Other slides revealed several types of felt hats, including one with a high point, found in the Taklamakan, similar to those of the Saka nomads displayed on the Persepolis reliefs in southern Iran. A bronze statue from the Altai mountains, dating to the 5th century BC was illustrated wearing a similar hat. The statue had Caucasoid features, and showed similarities in dress. Thus, different regions of Xinjiang show a consistent tie to each other across various time periods - a theme that Kamberi repeated throughout his presentation.

An interesting slide showed a woman�s make-up bag, which held a bronze mirror in one side and a comb in the other. According to Kamberi, this showed that the people were beginning to be concerned with their appearance. Another slide shows an ancient envelope (300 AD) - the earliest envelope in the world The text is placed inside what looks like a wooden box, with a sliding lid, and the envelope is then sealed with clay.

Next, Kamberi showed illustrations of two wool carpet fragments dating to around 300 BC. One illustrates a centaur and the other was that of a face. Both demonstrate the close ties with the Greek world at this time. These two fragments had been made into a pair of pants, the centaur on one leg, and the face on the other. Kamberi also showed one of three complete carpets that also date back to 300 BC. The tomb which contained this complete carpet also contained cookies and nan, a round flat bread, which are still found today throughout Central Asia. Some nan from difference sites has been dated to 600 AD, and it still looks the same today.

Kamberi then began discussing the famous Buddhist temples at Bezeklik, near Turfan, which was built from the 4th century on. The site consists of 83 different caves, which contain early medieval art, and Uighur, Sanskrit, Chinese, and Tacharian scripts. In 1981 further excavation uncovered some new sites lower down the cliff.

Kamberi presented a slide of an illustrated Manichaean scroll, in Sogdian language. Work is currently being undertaken to translate the document by a Japanese scholar knowledgeable of Sogdian, Yoshida-san. As an aside, Kamberi told the audience that someone from Columbia University claims that there are still people speaking this ancient language in the mountains of Tadjikistan.

Slides of Beshbaliq were shown, Beshbaliq was one of the Uighur capitals. Mahmud Al-Kasghari said it was built by Alexander the Great in 300 BC. It is currently only 50 percent excavated. The Buddhist temple near the city has produced Uighur paintings. A very important painting was found there in 1981 which depicts an Uighur King and Queen leading their troops on a journey and which contains medieval Uighur script along the edge of the piece. The painting is a prime example showing medieval Uighur language, culture and art.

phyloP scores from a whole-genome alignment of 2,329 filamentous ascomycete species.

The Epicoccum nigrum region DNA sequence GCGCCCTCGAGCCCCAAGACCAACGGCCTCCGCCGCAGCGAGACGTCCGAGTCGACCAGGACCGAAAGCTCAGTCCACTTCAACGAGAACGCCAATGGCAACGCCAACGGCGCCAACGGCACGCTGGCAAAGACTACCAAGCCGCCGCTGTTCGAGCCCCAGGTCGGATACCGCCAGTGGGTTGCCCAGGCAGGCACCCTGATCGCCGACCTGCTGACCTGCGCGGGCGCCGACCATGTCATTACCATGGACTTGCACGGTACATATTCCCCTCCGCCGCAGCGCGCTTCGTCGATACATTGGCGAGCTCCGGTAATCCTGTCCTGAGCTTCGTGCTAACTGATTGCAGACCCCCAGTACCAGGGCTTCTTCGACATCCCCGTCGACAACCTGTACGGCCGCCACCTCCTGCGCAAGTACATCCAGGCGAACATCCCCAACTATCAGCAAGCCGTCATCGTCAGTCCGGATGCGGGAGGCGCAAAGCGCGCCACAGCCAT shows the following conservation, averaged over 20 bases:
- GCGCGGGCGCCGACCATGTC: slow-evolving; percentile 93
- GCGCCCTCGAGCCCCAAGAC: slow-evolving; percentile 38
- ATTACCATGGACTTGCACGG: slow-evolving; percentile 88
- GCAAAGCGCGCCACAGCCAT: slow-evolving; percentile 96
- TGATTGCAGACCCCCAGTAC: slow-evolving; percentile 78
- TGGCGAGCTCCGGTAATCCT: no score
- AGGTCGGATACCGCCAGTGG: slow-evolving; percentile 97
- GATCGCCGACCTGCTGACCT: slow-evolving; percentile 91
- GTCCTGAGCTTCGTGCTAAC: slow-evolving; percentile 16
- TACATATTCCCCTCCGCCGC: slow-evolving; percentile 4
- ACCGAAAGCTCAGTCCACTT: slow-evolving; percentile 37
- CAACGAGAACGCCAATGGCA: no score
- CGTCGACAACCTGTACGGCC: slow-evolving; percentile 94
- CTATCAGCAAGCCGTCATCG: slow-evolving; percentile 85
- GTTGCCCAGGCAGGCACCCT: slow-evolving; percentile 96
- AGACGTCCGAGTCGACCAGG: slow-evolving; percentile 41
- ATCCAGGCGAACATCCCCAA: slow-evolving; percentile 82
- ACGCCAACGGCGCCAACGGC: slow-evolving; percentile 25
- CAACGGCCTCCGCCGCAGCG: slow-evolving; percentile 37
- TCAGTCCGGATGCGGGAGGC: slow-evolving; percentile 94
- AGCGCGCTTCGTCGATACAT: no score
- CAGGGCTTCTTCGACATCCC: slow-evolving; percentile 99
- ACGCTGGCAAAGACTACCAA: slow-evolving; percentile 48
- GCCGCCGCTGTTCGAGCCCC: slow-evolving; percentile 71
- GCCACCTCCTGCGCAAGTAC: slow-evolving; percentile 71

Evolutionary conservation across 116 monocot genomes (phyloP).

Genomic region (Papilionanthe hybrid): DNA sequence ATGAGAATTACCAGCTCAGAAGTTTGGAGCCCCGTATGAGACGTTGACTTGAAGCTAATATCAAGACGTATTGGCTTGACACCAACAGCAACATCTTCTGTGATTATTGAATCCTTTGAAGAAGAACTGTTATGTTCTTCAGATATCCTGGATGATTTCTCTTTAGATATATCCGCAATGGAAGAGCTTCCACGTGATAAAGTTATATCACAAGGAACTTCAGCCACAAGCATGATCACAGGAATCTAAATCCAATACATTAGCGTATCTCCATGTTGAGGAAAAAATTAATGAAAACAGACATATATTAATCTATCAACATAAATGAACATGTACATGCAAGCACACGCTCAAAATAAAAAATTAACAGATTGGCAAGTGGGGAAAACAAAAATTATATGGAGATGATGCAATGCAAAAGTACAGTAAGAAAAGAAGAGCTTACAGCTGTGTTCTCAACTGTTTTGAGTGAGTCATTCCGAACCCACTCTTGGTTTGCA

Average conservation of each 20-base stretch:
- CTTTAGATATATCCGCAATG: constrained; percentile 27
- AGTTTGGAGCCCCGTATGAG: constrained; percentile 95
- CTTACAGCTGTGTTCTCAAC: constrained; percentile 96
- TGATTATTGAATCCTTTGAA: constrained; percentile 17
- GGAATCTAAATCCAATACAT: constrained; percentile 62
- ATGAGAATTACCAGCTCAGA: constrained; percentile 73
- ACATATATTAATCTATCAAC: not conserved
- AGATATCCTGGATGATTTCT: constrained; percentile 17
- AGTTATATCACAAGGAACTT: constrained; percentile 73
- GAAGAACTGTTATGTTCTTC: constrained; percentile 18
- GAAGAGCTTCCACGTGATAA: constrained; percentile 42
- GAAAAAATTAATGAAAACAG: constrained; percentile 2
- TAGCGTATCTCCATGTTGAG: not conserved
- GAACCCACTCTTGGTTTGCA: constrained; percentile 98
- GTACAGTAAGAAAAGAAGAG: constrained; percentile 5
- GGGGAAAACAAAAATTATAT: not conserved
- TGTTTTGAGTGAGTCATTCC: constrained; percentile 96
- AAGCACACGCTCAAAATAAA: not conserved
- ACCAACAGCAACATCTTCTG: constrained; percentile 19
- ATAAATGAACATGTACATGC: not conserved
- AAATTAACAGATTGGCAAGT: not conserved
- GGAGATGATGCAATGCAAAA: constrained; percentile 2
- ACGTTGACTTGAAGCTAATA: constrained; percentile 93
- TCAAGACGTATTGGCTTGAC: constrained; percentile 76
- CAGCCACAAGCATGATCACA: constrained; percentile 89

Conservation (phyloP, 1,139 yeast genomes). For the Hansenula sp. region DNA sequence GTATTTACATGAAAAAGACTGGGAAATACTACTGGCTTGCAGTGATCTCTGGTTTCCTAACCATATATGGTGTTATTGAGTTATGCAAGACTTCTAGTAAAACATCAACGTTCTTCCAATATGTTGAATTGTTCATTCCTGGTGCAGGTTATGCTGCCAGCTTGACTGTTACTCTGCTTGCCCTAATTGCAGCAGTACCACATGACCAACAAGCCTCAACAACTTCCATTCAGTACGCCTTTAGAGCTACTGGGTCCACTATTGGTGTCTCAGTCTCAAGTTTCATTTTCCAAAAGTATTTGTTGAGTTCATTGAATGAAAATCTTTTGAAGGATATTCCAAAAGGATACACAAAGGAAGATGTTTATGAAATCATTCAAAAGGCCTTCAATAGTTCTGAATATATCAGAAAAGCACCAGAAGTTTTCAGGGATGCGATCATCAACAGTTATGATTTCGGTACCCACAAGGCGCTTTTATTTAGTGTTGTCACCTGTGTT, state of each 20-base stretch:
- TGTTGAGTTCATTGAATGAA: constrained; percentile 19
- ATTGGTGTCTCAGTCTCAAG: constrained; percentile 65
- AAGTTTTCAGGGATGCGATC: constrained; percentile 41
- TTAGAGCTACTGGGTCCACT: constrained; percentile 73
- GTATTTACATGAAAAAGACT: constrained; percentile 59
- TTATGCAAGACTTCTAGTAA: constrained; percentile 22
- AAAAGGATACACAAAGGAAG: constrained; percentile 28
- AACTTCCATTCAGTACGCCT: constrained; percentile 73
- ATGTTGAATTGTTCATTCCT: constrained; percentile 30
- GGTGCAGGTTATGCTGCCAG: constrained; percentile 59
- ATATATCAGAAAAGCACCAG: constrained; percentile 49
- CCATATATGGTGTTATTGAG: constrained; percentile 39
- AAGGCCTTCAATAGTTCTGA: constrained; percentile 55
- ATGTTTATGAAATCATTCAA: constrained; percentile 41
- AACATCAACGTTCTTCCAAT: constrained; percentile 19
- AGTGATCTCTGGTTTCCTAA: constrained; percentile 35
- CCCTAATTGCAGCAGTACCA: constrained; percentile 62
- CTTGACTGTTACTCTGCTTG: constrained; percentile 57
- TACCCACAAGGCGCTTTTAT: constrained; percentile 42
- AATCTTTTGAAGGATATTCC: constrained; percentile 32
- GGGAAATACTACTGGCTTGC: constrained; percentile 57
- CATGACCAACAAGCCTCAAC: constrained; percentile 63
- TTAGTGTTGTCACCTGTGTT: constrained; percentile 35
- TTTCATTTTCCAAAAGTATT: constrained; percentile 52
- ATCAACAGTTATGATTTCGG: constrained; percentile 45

Lastly, Kamberi displayed a slide of a stone statute on which is a Sogdian inscription. Unfortunately, no steps have been taken to preserve the statue from erosion or other damage.


Kamberi is primarily interested in the Bronze and Iron Ages of the Taklamakian desert region. Prior to 1980, archeologists only hypothesized that Bronze and Iron-age civilizations occupied the Tarim Basin. Now they have proof that they actually did exist in the form of iron tools, bronze ornaments, painted pottery, and dwellings found in over 100 sites in the Tarim and Turfan Basins. Radio carbon-dating and comparison of Bronze age culture has yielded the following timeline for the Uighur civilization:

2,000 BC - 1,000 BC Bronze Age

1,000 BC - 100 AD Iron Age

These people were basically farmers who lived in permanent structures. They were involved in some animal husbandry which was independent from agriculture. Today�s Uighurs still possess many of the Caucasian features of their ancestors - dark blond hair, long noses, deep-set eyes.

Even before the Han Dynasty, the Silkroad was already providing a medium for cultural exchange between east and west. The tombs that Kamberi have excavated provide information on history, culture and technology of the ancient inhabitants of Xinjiang, China. What is fascinating about Kamberi�s work is that he shows that the Uighurs were entering the Iron Age approximately 300 years earlier than mainland China. Kamberi�s work also indicates that the Bronze and Iron Age cultures in Xinjiang have distinctive elements as well as many common features with neighboring cultures of the same period.

According to Kamberi, the Xinjiang region will remain an archeologist�s dream well into the 21st century and will begin to play a role on the global stage. Oil from the Tarim Basin will effect world oil markets, and nuclear bases will pose new threats. �To summarize in the words of Kamberi, �Without Uighur history there can be no Central Asian history. Without Central Asian history, there can be no Asian history. Without Asian history, there can be no world history.